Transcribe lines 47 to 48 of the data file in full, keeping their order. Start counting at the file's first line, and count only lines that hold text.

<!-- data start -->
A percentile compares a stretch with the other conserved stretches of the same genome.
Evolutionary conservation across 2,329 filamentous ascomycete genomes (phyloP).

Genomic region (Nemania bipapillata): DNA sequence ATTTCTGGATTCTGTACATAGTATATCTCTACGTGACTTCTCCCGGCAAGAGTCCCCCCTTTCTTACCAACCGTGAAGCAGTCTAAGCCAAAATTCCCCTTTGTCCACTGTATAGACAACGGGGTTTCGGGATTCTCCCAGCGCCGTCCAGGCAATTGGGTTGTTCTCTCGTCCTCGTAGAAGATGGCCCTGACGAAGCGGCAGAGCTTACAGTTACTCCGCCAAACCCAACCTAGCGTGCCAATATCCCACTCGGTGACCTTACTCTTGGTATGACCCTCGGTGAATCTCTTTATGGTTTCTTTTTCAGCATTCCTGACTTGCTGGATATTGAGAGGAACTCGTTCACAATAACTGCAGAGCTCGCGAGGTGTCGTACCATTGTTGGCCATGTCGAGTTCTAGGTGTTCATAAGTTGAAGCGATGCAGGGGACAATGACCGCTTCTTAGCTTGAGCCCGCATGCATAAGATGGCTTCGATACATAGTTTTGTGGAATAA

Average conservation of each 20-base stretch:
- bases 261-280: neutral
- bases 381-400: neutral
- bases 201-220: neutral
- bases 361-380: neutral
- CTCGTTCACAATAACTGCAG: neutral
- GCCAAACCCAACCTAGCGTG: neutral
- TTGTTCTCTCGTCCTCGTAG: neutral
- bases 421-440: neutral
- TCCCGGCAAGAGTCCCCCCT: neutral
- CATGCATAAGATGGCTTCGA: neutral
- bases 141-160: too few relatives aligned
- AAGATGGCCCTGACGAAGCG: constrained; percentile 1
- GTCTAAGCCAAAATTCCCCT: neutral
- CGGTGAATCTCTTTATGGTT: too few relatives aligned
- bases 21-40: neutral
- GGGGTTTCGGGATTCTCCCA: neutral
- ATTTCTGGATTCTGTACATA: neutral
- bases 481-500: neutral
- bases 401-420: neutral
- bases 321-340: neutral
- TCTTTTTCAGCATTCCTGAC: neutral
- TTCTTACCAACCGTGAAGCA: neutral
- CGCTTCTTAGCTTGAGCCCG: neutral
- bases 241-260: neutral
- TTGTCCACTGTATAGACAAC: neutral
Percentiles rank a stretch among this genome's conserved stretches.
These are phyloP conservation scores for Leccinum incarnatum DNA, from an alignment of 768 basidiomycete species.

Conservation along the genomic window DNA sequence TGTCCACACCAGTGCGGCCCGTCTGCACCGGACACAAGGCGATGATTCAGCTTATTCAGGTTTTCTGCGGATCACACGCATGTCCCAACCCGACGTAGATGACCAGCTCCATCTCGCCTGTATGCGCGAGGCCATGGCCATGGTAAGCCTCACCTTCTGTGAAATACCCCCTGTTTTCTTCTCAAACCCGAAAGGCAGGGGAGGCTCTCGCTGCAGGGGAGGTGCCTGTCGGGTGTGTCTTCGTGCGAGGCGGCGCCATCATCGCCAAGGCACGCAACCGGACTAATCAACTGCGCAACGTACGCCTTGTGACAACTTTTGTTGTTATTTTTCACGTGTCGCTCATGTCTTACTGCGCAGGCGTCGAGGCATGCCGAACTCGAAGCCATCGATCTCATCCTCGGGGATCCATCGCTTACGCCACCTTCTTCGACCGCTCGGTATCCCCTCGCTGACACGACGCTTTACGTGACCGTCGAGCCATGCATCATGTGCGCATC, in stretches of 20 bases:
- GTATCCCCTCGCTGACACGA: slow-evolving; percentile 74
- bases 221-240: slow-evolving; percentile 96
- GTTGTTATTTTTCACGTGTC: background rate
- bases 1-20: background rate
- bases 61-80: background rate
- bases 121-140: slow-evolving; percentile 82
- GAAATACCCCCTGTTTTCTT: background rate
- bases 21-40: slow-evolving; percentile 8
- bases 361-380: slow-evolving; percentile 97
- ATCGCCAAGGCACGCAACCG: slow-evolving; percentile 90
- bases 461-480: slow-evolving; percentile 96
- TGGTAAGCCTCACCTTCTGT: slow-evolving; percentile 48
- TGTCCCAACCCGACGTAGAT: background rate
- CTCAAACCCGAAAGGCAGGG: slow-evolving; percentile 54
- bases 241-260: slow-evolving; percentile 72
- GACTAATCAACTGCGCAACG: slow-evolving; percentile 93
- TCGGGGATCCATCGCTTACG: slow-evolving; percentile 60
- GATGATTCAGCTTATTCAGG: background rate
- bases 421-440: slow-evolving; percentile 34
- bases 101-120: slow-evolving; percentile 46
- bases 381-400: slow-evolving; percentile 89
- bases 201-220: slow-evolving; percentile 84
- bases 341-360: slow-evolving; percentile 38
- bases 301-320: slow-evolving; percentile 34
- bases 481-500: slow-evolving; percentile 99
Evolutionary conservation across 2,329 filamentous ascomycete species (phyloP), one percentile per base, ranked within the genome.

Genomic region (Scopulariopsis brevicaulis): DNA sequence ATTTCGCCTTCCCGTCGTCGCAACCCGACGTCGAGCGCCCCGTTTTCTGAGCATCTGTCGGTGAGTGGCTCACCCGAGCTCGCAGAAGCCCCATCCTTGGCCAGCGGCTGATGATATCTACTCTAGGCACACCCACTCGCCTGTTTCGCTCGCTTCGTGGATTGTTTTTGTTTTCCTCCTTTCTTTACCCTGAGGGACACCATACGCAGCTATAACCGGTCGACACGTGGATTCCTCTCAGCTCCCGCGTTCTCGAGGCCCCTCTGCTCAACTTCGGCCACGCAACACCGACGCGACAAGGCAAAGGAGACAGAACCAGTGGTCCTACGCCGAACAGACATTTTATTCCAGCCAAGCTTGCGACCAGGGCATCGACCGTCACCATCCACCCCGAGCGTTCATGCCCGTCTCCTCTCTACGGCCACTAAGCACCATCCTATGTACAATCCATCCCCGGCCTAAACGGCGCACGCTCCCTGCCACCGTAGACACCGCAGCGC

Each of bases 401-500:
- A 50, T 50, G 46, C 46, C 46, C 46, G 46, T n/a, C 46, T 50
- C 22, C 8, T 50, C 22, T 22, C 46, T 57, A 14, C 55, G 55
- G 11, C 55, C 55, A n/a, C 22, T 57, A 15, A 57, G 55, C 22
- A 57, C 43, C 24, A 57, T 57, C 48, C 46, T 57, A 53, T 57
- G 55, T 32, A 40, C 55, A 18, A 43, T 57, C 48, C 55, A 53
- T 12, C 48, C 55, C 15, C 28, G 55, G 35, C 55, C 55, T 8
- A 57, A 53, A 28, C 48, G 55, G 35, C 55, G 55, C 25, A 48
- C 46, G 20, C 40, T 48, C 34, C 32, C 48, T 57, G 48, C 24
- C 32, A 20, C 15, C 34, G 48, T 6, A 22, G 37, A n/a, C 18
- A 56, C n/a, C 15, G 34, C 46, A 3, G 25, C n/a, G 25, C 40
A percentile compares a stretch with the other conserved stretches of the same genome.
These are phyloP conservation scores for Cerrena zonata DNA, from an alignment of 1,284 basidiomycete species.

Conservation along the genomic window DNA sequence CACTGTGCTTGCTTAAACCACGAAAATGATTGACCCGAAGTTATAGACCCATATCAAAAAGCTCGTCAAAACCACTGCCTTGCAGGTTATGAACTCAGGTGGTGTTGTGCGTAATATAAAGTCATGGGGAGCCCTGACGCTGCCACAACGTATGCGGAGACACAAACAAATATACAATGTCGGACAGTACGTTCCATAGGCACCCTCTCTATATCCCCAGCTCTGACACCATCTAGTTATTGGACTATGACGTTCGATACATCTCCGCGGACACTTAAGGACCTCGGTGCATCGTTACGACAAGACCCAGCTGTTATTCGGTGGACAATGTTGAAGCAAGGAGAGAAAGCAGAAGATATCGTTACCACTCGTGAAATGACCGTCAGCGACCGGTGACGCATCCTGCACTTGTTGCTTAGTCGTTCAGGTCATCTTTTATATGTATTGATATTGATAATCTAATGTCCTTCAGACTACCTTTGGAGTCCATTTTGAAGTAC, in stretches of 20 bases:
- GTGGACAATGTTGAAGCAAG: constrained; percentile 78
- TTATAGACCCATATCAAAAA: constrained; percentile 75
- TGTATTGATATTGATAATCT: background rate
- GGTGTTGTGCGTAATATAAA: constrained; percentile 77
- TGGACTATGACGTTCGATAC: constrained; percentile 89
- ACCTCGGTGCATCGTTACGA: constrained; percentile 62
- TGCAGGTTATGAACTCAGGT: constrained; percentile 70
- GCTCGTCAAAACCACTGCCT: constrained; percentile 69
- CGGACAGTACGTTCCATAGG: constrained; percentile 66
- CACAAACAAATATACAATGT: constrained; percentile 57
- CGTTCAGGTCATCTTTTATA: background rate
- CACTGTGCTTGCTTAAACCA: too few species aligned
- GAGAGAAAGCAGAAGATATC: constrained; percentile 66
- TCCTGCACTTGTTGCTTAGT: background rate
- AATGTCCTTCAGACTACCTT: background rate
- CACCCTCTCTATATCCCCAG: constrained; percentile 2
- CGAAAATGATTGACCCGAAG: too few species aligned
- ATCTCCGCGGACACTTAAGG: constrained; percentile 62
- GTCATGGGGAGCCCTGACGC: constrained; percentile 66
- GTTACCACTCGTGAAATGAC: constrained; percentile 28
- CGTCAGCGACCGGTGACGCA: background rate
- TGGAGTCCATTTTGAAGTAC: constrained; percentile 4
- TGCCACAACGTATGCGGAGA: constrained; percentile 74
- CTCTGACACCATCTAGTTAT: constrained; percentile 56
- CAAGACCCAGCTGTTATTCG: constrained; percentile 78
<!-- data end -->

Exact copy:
- bases 241-260: slow-evolving; percentile 72
- GACTAATCAACTGCGCAACG: slow-evolving; percentile 93